Yesterday, a weeping cherry tree was planted in Church of the Transfiguration’s garden and dedicated to the memory of my brother, Mark Joseph.
While I awaited the tree to be blessed, I reached to touch a leaf. The soft green blade filled me with Mark’s presence. Beside me was a group of friends to share in Father John David’s blessing of the new addition to the church’s garden. As we listened to Father’s prayer, a shaft of sunlight made its way through the surrounding buildings illuminating the young sapling. In the brilliance of God’s blessing for this autumn morning, I could see my brother’s smile.
Mark was my youngest brother. Born with a learning disability, Mark met life struggles with remarkable courage even unto his death. Those who knew Mark fell under his spell. He was funny, sometimes cunning, always affectionate, and never forgot anything. He could be introverted, but he could also be the commander-in-chief of any gathering. His laughter was infectious. His love for others was sincere and true. It was rare for Mark not to say: “I’m happy!"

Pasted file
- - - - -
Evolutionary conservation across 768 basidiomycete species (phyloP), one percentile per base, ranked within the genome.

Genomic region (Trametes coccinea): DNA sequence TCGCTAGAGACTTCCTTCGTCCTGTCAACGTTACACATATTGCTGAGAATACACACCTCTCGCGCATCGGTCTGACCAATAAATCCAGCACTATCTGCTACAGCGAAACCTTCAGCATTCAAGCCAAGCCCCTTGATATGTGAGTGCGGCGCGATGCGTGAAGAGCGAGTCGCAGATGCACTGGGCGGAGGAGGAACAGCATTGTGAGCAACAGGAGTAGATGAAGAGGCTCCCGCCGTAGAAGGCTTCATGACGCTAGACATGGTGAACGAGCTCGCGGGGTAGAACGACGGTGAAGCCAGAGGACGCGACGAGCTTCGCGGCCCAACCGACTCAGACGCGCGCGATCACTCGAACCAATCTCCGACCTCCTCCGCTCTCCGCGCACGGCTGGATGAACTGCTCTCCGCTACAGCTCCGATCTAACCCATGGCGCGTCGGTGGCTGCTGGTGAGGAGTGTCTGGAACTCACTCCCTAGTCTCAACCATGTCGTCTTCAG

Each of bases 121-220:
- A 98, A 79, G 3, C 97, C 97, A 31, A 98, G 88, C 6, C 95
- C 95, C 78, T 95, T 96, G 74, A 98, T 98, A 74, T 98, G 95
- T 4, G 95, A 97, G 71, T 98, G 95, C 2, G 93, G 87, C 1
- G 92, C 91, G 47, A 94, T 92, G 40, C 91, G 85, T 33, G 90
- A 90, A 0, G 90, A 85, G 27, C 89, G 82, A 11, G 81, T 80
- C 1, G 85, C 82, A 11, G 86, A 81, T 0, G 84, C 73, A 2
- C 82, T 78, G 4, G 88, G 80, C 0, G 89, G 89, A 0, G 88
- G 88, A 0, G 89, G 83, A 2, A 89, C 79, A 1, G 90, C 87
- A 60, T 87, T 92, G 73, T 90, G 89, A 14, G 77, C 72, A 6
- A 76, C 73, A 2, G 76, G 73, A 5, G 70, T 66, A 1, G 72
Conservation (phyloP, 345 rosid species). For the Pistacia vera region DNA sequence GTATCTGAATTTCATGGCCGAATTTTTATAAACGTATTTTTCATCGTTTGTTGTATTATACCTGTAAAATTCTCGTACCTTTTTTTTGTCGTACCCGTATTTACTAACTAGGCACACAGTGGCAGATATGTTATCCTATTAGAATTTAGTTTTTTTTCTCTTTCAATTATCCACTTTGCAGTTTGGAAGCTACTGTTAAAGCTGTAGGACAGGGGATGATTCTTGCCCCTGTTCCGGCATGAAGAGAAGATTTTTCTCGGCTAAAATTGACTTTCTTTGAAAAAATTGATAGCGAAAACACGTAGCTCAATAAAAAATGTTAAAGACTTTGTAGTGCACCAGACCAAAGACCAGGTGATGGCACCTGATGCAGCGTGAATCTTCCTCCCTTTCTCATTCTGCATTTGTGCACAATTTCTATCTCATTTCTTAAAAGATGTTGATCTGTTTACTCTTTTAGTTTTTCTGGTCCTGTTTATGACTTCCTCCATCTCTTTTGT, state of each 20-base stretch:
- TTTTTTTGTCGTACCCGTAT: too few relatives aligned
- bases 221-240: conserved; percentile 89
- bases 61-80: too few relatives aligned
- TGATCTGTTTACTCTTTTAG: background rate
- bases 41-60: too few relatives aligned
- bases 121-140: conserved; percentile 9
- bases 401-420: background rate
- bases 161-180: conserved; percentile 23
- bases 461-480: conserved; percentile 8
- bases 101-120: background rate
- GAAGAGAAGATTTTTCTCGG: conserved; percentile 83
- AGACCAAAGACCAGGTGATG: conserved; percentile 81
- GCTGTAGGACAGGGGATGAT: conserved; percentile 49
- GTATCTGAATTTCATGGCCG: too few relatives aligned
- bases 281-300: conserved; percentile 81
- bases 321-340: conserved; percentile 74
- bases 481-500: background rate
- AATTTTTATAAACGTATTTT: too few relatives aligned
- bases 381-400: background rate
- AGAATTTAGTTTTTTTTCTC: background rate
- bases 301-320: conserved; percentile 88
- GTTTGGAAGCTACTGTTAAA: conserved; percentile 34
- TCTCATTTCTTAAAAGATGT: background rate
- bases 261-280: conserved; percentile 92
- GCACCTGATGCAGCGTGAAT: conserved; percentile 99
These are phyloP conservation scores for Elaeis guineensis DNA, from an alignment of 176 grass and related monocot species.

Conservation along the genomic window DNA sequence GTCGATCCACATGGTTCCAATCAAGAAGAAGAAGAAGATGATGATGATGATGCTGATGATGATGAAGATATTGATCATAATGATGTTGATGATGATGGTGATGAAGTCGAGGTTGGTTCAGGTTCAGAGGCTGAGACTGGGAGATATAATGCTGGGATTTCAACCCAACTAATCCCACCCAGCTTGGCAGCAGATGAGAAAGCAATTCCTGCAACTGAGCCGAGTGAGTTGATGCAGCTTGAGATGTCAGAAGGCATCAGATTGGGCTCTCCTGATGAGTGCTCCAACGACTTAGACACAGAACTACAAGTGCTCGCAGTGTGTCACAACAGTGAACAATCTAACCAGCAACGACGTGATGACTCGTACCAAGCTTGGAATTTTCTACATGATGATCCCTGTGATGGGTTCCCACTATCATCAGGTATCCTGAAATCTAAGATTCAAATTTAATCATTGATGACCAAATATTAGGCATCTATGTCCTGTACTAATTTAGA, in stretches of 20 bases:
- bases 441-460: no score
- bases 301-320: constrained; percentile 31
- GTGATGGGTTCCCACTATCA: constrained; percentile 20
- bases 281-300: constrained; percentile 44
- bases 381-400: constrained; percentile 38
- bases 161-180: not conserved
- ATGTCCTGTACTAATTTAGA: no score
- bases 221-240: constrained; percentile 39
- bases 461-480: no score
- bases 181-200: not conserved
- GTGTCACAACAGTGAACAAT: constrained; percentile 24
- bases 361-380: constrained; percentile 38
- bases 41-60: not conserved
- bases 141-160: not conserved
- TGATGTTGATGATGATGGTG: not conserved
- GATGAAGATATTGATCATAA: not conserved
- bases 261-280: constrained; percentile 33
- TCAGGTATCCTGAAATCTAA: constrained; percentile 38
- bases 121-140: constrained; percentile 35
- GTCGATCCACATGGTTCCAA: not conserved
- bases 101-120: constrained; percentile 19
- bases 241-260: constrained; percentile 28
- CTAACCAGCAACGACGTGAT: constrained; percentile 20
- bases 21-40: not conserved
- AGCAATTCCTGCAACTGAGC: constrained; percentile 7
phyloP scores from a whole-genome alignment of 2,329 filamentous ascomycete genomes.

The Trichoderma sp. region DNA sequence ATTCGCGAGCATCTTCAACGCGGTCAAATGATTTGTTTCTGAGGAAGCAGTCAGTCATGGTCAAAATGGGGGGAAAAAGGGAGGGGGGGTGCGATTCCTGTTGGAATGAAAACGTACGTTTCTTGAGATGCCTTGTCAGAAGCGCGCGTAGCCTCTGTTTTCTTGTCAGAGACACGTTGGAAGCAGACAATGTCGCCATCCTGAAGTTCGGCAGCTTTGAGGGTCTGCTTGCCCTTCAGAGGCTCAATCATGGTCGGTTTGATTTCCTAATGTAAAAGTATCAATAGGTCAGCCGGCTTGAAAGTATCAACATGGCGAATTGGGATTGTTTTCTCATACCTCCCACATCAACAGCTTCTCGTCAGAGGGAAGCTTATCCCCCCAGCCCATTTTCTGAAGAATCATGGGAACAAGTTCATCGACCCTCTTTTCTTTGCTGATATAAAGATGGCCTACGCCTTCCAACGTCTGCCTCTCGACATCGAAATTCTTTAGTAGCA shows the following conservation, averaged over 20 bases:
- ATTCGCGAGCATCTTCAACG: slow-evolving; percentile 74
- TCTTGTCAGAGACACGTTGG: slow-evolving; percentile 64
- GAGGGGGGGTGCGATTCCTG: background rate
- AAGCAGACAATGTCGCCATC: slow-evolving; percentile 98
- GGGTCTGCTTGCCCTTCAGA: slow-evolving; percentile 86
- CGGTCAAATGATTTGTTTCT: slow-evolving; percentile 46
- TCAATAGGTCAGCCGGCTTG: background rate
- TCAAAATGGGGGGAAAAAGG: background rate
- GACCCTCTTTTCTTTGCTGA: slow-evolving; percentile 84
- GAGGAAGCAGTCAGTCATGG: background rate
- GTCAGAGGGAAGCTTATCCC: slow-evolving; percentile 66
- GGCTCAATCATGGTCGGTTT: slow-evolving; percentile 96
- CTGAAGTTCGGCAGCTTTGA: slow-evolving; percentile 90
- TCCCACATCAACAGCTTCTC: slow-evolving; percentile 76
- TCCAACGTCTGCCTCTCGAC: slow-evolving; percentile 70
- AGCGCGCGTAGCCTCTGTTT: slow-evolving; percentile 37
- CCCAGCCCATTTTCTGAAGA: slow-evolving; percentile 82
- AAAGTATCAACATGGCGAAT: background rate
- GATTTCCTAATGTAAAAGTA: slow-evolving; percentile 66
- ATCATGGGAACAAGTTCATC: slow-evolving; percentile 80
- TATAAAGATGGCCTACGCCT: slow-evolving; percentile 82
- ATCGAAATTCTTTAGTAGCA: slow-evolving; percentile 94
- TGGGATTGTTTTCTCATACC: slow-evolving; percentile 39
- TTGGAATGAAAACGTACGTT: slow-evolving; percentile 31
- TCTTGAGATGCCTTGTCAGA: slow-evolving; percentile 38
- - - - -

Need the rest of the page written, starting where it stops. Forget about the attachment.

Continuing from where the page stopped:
Mark knew every holiday, but Christmas was the one he waited for all year long. Many years long ago, our mother began the tradition that after Thanksgiving a small artificial Christmas tree would be set-up in Mark’s bedroom. Every Christmas that I was visiting my family I can remember passing by my brother’s bedroom (usually on purpose to tease him) and see him with wide eyes, head turned toward his tree and looking at every ornament as a king would look out at his kingdom. Of course, all of this was just a prelude to the big event, coming on Christmas morning. From a living room chair, Mark would eye all the wrapped packages looking for one in particular. That one gift that he knew would be there was in a small wrapped box. Gleefully smiling with much anticipation, the removed wrapping would reveal another treasured watch. For Mark, like the pot of gold at the end of a rainbow, a new watch was the big and best prize that he had waited for. “Oh boy!” he would say holding his new watch amidst discarded wrapping paper and ribbons. It was hard for Christmas lights and glass ornaments to compete with Mark’s brilliant and joyful expression.
I have so many wonderful and happy memories of Mark. Now, I await spring when the weeping cherry will be filled with tiny blossoms when I can again see Mark’s smile and hear his voice say: “I’m happy!”